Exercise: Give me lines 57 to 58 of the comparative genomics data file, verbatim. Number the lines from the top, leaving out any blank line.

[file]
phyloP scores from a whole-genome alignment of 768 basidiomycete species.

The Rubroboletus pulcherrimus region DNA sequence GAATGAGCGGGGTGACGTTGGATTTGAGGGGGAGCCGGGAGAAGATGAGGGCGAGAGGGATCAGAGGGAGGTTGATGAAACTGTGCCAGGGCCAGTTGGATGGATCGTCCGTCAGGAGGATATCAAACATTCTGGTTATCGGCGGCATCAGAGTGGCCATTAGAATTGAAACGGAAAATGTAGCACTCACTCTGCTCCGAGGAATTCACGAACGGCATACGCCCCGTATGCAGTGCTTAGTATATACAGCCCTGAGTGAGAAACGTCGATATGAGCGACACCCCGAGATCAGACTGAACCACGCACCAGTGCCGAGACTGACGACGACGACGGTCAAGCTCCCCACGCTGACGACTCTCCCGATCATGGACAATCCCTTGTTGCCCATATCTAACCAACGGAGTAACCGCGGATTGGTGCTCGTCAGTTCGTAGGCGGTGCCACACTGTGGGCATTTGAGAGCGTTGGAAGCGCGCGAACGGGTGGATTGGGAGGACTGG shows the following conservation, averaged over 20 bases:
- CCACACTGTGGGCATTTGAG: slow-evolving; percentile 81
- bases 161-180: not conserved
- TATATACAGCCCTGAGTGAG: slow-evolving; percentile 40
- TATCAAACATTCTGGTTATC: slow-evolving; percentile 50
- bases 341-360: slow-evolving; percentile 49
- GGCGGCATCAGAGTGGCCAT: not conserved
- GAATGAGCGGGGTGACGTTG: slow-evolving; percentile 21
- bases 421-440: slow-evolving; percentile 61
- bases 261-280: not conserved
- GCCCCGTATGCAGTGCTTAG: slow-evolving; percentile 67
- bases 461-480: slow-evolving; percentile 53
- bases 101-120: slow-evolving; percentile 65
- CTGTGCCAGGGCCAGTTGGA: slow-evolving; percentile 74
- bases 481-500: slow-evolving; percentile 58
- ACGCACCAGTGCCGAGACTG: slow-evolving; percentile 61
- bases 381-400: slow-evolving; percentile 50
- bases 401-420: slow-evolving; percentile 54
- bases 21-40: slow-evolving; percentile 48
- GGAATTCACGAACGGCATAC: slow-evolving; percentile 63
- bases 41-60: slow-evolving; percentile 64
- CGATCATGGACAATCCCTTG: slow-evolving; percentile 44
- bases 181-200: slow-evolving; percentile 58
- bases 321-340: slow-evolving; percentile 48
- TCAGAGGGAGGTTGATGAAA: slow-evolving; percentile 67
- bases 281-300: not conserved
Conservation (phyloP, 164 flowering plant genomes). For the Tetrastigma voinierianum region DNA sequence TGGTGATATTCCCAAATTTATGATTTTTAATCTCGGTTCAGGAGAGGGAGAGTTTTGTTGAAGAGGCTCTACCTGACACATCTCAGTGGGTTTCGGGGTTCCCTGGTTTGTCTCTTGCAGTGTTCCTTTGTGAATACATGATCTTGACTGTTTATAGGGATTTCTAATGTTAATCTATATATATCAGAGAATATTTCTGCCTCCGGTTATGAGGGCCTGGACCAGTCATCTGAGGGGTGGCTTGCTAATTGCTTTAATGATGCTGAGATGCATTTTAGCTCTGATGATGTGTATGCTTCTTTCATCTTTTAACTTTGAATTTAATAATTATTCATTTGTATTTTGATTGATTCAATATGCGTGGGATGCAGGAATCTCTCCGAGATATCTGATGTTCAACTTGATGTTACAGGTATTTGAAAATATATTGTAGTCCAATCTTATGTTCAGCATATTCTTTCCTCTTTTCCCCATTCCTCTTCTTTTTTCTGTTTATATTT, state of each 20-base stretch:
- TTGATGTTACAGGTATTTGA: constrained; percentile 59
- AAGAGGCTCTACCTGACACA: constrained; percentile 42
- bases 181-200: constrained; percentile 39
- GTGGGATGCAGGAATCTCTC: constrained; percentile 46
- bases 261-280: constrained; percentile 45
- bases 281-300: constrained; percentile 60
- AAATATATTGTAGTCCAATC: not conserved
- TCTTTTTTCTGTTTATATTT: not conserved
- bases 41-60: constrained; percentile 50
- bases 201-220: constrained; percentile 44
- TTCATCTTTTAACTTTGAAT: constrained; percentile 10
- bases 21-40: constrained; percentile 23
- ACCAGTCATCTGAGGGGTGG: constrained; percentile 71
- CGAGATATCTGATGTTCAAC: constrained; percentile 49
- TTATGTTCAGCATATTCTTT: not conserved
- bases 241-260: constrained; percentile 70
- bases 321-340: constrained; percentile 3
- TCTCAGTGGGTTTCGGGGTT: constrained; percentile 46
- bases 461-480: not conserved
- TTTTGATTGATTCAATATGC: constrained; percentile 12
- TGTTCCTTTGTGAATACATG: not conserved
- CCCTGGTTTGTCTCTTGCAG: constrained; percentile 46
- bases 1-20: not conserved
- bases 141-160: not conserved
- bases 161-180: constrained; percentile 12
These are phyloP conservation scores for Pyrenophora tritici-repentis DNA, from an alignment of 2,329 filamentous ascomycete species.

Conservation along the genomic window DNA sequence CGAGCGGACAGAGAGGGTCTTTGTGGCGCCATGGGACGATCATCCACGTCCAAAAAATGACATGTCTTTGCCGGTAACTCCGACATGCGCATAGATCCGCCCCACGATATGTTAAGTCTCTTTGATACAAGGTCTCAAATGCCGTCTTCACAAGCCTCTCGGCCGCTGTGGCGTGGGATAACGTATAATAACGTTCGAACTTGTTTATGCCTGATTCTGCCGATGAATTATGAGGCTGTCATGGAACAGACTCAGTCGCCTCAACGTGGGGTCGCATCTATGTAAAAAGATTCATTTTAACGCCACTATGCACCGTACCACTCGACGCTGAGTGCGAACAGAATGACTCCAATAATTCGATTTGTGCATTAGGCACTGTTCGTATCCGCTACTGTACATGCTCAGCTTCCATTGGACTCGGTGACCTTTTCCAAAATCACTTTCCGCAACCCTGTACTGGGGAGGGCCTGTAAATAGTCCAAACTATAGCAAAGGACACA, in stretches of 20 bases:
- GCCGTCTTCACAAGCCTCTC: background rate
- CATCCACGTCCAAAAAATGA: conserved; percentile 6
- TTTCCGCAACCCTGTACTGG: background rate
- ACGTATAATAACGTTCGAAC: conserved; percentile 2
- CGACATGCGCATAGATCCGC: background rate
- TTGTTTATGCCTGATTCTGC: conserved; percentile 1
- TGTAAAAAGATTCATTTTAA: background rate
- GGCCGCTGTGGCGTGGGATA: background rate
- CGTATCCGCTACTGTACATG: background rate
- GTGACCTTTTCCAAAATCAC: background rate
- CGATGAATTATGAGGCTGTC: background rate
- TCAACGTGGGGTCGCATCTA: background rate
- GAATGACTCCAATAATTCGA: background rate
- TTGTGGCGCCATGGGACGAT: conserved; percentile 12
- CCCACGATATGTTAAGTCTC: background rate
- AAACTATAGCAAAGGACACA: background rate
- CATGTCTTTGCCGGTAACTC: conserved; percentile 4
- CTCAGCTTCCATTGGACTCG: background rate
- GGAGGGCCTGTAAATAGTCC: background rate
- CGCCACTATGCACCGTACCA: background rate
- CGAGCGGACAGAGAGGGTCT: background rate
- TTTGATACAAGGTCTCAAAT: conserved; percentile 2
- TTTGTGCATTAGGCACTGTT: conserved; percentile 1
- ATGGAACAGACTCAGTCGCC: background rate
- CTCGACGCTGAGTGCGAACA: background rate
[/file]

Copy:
- CATCCACGTCCAAAAAATGA: conserved; percentile 6
- TTTCCGCAACCCTGTACTGG: background rate